It's been four years since Todd Barry's last release and to say I was excited to see the return of the master of soft-spoken sarcasm would be an understatement. In past reviews, I've mentioned how anticipating projects from comics of whom I am a fan made me nervous, hoping against hope that my mile-high expectations wouldn't be let down. With Super Crazy, that wasn't the case. I've been following Barry for nearly ten years and he is the epitome of consistent hilarity. I wasn't concerned with whether or not this CD would be as funny as his past releases because, quite honestly, I knew it would be. Barry has always been able to make me laugh and this time around is certainly no exception.
With his low-energy onstage persona, Barry makes comedy look effortless (it isn't, but he makes it look like it is). That comfortable vibe shouldn't be dismissed or taken for granted. Like The Babe's swing or the way dialogue flows from Tarantino, the fact that it looks and feels so easy is a testament to the natural talent Barry possesses. If anyone has "it," it's Barry, and he doesn't feel the need to hit you over the head with it. Where some comics come at you with a bazooka or machine gun full of comedy, Barry is more of a sniper.
As horrible as it sounds to say, Barry is one of those comedians to whom I enjoy watching unfortunate things happen if for no other reason than I can't wait to see how he'll react. Even something as innocuous as ordering a two-ingredient drink or trying to install an update on his phone comes with booby traps lurking around every corner.
A common tactic in comedy is to focus on the little details of life and zero in on them, often times finding humor by making mountains out of molehills. Barry excels in a slightly different approach, instead setting his sites on others who are astounded and amazed by everyday minutiae: Apartment rental postings that boast about a bathroom with white tile (white tile!!) and the very existence of a message board devoted to giving feedback on deodorant. Barry loves how insistent we have become with ordering a water with lemon while dining out (or, at least, he loves commenting on it) and he pulls back the curtain on money-saving travel tips by calling them what they actually are: misdemeanor burglaries.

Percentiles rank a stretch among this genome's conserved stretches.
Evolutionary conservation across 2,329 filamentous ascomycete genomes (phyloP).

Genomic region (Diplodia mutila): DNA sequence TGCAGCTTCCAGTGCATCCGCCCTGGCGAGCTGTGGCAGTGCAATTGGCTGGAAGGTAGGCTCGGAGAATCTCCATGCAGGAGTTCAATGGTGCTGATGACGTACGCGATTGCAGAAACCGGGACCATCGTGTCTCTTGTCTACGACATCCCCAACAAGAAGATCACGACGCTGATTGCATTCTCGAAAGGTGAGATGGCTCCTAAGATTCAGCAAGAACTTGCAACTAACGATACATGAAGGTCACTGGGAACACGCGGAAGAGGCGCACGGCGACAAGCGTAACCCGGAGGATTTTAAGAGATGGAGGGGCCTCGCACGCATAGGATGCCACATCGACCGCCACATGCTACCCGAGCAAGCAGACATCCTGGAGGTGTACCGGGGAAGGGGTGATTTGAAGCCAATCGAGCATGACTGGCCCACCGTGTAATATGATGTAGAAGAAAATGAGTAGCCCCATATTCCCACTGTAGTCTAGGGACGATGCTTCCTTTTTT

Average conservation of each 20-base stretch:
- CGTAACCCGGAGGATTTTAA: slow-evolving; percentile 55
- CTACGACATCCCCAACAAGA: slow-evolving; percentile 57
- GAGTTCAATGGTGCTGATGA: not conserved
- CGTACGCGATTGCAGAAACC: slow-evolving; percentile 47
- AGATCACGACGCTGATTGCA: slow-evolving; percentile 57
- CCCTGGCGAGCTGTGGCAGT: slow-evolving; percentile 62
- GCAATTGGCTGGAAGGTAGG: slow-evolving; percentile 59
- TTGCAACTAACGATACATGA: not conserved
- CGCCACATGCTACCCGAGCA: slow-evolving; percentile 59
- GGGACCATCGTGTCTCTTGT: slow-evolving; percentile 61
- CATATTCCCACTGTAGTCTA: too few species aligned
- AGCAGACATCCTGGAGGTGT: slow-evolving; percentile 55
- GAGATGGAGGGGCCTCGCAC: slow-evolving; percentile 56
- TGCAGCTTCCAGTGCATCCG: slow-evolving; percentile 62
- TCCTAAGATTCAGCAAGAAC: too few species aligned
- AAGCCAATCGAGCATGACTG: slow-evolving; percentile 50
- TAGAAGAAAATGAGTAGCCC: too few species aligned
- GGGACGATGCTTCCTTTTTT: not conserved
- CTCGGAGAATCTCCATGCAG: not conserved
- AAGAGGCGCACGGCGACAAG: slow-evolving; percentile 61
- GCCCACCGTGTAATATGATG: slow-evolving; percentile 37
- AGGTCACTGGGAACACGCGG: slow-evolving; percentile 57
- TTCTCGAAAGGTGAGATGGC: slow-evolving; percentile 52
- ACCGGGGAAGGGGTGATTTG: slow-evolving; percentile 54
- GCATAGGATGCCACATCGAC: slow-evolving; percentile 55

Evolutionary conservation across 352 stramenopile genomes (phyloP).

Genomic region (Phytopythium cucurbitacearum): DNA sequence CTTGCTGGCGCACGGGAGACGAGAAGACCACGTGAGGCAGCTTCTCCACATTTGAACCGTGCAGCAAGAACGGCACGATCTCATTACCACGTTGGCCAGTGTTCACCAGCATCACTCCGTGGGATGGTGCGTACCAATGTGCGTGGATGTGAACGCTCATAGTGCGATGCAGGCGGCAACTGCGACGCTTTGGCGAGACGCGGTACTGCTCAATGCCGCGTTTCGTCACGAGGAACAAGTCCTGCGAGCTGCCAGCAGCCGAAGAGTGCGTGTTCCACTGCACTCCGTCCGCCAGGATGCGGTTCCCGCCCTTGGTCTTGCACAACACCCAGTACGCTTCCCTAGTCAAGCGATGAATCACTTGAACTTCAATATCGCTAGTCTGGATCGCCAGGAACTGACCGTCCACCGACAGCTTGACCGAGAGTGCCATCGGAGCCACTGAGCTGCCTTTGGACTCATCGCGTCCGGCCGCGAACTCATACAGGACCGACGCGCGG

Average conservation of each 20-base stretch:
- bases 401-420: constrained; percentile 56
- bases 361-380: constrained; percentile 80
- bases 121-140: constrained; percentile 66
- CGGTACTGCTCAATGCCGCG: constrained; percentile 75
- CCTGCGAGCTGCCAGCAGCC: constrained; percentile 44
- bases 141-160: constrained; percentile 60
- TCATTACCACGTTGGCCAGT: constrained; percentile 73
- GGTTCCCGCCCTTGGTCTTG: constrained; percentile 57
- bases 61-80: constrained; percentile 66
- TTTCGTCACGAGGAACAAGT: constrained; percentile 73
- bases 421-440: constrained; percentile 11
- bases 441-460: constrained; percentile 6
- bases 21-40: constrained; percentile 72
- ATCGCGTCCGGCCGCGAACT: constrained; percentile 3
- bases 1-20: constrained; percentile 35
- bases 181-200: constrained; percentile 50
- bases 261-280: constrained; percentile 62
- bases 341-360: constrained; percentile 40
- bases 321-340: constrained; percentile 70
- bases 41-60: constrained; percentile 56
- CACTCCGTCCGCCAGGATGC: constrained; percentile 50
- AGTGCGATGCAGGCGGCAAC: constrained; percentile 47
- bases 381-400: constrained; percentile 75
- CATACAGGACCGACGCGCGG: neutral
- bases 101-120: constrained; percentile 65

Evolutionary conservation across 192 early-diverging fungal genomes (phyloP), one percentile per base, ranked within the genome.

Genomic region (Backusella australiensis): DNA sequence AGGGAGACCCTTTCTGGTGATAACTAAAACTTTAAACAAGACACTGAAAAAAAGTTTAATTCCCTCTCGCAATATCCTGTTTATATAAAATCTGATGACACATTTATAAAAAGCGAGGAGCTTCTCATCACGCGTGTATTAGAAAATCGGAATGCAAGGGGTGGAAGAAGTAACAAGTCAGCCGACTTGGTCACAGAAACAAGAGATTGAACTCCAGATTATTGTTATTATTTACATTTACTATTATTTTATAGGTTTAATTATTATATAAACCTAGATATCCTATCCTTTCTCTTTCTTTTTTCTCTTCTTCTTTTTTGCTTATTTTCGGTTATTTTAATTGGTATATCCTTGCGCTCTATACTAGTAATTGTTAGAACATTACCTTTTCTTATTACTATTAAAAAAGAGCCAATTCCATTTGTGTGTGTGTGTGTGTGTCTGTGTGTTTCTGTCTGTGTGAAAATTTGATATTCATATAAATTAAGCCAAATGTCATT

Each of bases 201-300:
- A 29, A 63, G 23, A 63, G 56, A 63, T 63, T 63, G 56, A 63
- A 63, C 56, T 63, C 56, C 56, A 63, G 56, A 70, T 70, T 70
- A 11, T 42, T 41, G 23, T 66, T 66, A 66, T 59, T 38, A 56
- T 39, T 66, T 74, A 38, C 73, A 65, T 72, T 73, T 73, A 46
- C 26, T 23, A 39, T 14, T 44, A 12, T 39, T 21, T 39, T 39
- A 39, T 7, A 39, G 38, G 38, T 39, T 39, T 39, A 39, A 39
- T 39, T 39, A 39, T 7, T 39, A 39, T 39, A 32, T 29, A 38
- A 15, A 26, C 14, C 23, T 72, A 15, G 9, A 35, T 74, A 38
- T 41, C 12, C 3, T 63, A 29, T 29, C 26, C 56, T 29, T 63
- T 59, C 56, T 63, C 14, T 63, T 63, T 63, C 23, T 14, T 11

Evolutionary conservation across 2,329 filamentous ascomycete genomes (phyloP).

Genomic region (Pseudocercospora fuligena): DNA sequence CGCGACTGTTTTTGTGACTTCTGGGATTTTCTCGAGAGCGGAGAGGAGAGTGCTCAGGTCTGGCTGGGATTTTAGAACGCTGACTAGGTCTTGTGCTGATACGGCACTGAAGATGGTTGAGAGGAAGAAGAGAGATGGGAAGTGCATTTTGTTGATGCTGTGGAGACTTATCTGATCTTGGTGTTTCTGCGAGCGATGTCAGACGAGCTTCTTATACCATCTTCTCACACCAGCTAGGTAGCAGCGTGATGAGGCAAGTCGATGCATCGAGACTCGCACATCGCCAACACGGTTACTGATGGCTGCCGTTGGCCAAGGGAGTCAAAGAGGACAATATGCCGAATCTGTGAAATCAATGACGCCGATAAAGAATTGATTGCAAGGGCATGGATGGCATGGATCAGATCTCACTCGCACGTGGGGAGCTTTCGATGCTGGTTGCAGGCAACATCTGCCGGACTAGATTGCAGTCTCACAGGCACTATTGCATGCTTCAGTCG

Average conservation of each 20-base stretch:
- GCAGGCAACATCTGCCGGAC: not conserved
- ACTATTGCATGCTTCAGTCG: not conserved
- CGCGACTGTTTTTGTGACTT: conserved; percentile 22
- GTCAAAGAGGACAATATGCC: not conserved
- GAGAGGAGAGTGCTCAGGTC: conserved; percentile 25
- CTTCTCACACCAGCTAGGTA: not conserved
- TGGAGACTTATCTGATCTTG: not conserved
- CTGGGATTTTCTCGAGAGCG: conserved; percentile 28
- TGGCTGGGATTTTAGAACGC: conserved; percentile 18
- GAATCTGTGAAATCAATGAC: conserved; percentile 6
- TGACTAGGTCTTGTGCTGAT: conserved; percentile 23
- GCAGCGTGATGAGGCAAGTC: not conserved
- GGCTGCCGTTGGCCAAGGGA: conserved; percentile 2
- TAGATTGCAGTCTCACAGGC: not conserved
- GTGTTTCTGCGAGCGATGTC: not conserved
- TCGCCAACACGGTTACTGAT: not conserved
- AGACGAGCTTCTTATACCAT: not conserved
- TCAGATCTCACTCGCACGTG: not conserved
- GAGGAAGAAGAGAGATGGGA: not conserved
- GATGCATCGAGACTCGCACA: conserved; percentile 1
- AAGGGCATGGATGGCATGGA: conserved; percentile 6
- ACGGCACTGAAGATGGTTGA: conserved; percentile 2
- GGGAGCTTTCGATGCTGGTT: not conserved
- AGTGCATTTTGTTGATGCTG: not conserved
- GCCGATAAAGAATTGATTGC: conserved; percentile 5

Although Barry's sarcasm is laced with a bit of devilish eyebrow-arching deviousness, he isn't mean-spirited or offensive. Instead of going off on nurses for telling him the world's worst joke or taking food snobs to task for bragging about their grandmother's pasta recipe, Barry does the decent thing and holds his tongue. And then he talks about them behind their back to a roomful of strangers for laughs. I can respect that approach.
Barry, a self-proclaimed lazy germophobe, is especially funny when he approaches subjects with nothing more that logical common sense. When confronted by Viagra ads imploring him to visit their website for tips on how to ask for a prescription, he offers his own outrageous suggestion that starts off with, "Hey doc...you still a doctor?" It's just one example of how Barry finds the biggest laughs in basic simplicity.
When it comes to innovative ideas and suggestions, Barry is a rich source, especially when improving the Kansas City airport's cell phone-friendly dining guide (you're welcome) and an incredibly genius practical joke that I won't even try to explain (or risk spoiling) here.
This project is, quite simply, a great one with lots of moments that made me laugh out loud and I'm hoping it's not another four years before his next album. To be fair, if I said this one wasn't worth the wait, well...that would be super crazy.